The table below provides a brief summary of the new rules added to Regulation S-X.

Rule

Description

12-13 - (Open option contracts written)

The amendments renumber previous Rule 12-12B to Rule 12-13 and also change reporting of open options contracts. Previously, a fund was required to report: (i) the name of the option’s issuer; (ii) the number of contracts; (iii) exercise price; (iv) expiration date; and (v) the option’s value. The new rule, Rule 12-13, requires a fund to report the: (i) description of the option, including an underlying index or basket of securities; (ii) the counterparty (except exchange-traded and centrally cleared options); (iii) number of contracts; (iv) notional amount; (v) exercise price; (vi) expiration date; and (vii) the option’s value.

12-13A - (Open futures contracts)

Many funds currently report open futures contracts in the notes to financial statements, but new Rule 12-13A standardizes the disclosure of open futures contracts. The rule requires a fund to report the (i) description of the contract; (ii) number of contracts; (iii) expiration date; (iv) notional amount; (v) value; and (vi) unrealized appreciation or depreciation.

12-13B - (Open forward foreign currency contracts)

Much like futures contracts, a large number of funds currently report open forward foreign currency contracts in the notes to financial statements. New Rule 12-13B standardizes reporting of forward foreign currency contracts. The new rule requires a fund to report the: (i) amount and description of the currency to purchased; (ii) amount and description of the currency to sold; (iii) counterparty; (iv) settlement date; and (v) unrealized appreciation or depreciation.

12-13C - (Open swap contracts)

Rule 12-13C standardizes how funds report their swap positions. Under previous Rule 12-13, a fund reported the: (i) description of the swap (including the maturity date and the payments to be paid and received); (ii) the notional amount; and (iii) unrealized appreciation or depreciation. New Rule 12-13C incorporates those reporting requirements and also requires a fund to report the: (iv) swap counterparty’s information (except exchange-traded and centrally cleared options); (v) the swap contract’s value; and (vi) related upfront payments or receipts. Consistent with new Rule 12-13 for options contracts, swaps contracts with an underlying index or basket of securities must describe the underlying index or basket of securities.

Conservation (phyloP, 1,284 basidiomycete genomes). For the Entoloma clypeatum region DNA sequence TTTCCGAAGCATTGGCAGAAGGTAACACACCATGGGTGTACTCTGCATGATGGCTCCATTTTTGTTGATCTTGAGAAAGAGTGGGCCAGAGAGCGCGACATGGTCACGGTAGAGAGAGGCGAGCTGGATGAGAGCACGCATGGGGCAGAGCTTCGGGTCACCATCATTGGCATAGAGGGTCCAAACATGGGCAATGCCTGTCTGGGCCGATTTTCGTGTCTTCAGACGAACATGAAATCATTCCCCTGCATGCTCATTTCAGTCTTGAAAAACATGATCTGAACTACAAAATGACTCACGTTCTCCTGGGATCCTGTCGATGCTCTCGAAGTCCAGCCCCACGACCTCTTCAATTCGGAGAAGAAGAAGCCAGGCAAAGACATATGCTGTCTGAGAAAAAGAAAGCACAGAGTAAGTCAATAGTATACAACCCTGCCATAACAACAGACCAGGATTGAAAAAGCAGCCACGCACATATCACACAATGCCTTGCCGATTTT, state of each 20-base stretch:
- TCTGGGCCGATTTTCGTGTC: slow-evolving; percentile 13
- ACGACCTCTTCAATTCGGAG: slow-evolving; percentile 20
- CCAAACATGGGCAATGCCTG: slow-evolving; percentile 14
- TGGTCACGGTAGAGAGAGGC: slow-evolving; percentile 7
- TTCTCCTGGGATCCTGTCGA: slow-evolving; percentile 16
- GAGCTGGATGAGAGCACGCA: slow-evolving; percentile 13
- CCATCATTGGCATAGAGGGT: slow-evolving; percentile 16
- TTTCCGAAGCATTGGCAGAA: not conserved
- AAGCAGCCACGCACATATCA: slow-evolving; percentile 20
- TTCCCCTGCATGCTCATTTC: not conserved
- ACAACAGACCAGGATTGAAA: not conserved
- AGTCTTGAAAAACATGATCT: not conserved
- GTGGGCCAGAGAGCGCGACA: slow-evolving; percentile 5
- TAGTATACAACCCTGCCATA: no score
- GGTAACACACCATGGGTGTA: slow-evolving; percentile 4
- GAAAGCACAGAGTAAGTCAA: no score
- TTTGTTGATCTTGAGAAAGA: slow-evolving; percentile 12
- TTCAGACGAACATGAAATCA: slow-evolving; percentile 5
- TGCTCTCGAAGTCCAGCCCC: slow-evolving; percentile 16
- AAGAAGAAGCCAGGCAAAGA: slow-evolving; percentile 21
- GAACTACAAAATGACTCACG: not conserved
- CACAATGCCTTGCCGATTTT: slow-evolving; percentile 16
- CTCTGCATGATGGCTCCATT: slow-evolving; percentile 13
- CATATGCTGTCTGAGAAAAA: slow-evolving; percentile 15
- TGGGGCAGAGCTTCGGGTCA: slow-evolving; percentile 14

Additional Regulation S-X Amendments

The Modernization Rules made several additional administrative and technical amendments to Regulation S-X to renumber rules and modify current reporting requirements to conform to the new reporting rules. Among the additional amendments:

  • Rule 12-12—Investments in securities of unaffiliated issuers: A fund must indicate securities that are on loan. Also, variable rate debt should be reported with the referenced rate and spread, along with the end of period interest rate and maturity. Payment-in-kind securities should be disclosed with the rate paid in-kind.
  • Amendments under Rule 12-14—Investments in and advances to affiliates: under Rule 12-14, a fund should (i) report the net realized gain or loss for the period and net increase or decrease in unrealized appreciation or depreciation for the period for each investment disclosed under Rule 12-14; and (ii) make the categorization of investments consistent with those methods used in Rules 12-12, 12-12A and 12-12B.

The amendments to Regulation S-X will take effect on August 1, 2017.

Form N-1A Amendments

The Modernization Rules have amended Forms N-1A and N-3, and Form N-CSR (for closed-end funds only) to require funds to disclose securities lending income and fees and compensation paid to securities lending agents in their statements of additional information. A fund must also describe the services provided by the securities lending agent. The amendments to Forms N-1A, N-3 and N-CSR will take effect on August 1, 2017.

Suggested Actions for Investment Companies

  • Review Fund Operations and Technical Capabilities: Service providers should review their technological capabilities and assess changes needed to ensure they will be able to collect, process and present the needed information for the reports. It will be important to identify early the sources of data that will be needed to comply with the reporting obligations.
  • Director Oversight: Fund directors should be apprised of the new rules and how they will impact the funds and their reporting obligations. Directors may consider requesting regular status updates from the service providers as they prepare to meet the new reporting obligations.

For more information on the application of the rules or investment company regulatory compliance, please contact one of the authors listed below or the Drinker Biddle Investment Management Group lawyer with whom you regularly work.



[1] The adopting release for the Modernization Rules can be found on the SEC website.